In the 1700s, the settling of the British colonies by small German-speaking religious groups continued. 1700s – The groups included Swiss Mennonites, Baptist Dunkers, Schwenkfelders, Moravians, Amish, and Waldensians; most German immigrants belonged to the main Lutheran and Reformed churches. The central colonies received the greatest part of this immigration, especially Pennsylvania.
As many as half of these immigrants came as redemptioners, that is, they agreed to work in America for four to seven years in exchange for free passage across the Atlantic. German settlers designed and built the Conestoga wagon, which was used in the opening of the American Frontier.
1731 – Protestants were expelled from Salzburg, Austria, in this year. They subsequently founded Ebenezer, Georgia
1732 – The first German-language newspaper, Philadelphische Zeitung, was published in the United States. German publishing flourished in Philadelphia and in smaller communities such as Ephrata, Pennsylvania.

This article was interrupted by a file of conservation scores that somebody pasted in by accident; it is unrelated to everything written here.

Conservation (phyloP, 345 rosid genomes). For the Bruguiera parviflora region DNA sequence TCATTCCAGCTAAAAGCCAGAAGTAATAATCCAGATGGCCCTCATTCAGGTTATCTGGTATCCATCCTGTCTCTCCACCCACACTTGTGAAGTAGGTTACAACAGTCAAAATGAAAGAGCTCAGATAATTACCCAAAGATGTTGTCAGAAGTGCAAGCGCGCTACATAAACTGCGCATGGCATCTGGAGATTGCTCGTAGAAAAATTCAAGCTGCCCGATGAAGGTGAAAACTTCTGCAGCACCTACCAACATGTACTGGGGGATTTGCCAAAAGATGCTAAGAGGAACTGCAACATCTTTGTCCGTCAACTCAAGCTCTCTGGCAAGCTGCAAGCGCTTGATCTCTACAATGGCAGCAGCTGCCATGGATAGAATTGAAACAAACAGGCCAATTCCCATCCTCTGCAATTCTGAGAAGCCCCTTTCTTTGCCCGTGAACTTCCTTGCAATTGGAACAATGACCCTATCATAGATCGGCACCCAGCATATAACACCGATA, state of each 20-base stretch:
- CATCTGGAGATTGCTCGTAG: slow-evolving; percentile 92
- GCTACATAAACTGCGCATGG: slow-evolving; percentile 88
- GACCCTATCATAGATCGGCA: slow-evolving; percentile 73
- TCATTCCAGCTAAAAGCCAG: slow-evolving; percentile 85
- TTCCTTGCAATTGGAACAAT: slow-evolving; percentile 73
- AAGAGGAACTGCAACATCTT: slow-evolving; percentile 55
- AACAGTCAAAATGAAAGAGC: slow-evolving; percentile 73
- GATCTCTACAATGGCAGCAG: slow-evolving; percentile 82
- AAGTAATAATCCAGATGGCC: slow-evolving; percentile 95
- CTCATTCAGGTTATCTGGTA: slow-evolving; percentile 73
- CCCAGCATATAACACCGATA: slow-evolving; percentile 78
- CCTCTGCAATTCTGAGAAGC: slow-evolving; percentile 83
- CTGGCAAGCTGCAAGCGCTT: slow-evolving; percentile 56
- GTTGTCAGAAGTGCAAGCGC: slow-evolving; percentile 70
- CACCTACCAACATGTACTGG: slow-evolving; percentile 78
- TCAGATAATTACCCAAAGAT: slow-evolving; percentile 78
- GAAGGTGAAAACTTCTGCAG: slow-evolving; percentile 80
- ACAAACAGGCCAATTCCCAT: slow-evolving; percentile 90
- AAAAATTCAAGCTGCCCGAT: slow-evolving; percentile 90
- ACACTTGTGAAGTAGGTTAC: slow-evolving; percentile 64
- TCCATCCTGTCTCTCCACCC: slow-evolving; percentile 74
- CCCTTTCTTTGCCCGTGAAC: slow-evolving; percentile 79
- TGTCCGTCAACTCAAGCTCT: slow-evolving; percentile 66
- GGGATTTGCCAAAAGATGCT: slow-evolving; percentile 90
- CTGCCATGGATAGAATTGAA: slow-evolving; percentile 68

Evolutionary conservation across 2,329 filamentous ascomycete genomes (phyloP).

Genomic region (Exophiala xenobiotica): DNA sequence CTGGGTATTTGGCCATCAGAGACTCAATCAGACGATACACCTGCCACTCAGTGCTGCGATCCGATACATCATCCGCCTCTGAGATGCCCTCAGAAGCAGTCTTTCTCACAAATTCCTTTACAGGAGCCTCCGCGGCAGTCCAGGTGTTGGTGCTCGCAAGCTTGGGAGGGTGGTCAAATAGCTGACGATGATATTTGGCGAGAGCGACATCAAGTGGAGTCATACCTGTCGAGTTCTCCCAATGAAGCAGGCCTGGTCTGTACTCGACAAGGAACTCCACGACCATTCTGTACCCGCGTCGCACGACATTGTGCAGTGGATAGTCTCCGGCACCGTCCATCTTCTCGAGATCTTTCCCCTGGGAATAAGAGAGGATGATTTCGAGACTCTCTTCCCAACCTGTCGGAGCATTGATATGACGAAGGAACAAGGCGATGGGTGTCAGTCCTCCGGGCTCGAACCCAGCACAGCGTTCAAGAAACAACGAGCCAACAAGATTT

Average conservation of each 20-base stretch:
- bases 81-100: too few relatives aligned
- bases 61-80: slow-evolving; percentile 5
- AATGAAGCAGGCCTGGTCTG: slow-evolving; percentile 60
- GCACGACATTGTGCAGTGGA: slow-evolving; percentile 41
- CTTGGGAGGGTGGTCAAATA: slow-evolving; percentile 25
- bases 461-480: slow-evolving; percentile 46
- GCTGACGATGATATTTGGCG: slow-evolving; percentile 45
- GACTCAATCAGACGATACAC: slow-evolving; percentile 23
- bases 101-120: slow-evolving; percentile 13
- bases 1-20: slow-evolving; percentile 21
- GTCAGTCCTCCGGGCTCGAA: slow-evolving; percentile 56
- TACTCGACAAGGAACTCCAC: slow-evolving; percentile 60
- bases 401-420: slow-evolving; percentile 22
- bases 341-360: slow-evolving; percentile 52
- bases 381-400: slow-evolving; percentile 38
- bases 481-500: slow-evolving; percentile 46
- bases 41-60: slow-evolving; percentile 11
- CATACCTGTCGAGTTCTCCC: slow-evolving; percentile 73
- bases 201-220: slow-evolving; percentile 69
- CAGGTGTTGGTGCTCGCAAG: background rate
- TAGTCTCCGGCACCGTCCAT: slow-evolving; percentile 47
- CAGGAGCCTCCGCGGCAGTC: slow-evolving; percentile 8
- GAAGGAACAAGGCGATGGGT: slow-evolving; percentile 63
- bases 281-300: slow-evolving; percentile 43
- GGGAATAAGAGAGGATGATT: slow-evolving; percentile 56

1733 – John Peter Zenger, who came to America as an indentured servant from the Palatinate region of Germany, founded a newspaper, The New-York Weekly Journal; two years later he was acquitted in a landmark trial involving freedom of the press.
1741 – Moravians founded Bethlehem and Nazareth, Pennsylvania.
1742 – Christopher Saur, a German printer in Philadelphia, printed the first Bible in America.
1778 – General Friedrich Wilhelm von Steuben, a Prussian officer, became inspector general of the Continental Army.
1783 – As many as 5,000 of the Hessian soldiers hired by Britain to fight in the Revolutionary War remained in America after the end of hostilities.
1784 – John Jacob Astor (1763-1848) left his village of Waldorf in Germany and arrived in the United States in 1784 with $25 and seven flutes. He amassed a fortune from real estate dealings and the fur trade, and at his death was by far the richest man in the country, worth an estimated $20 million.
1790 – By this date as many as 100,000 Germans may have immigrated to America; they and their descendants made up an estimated 8.6 percent of the population of the United States; in Pennsylvania they accounted for 33 percent of the population; in Maryland for 12 percent.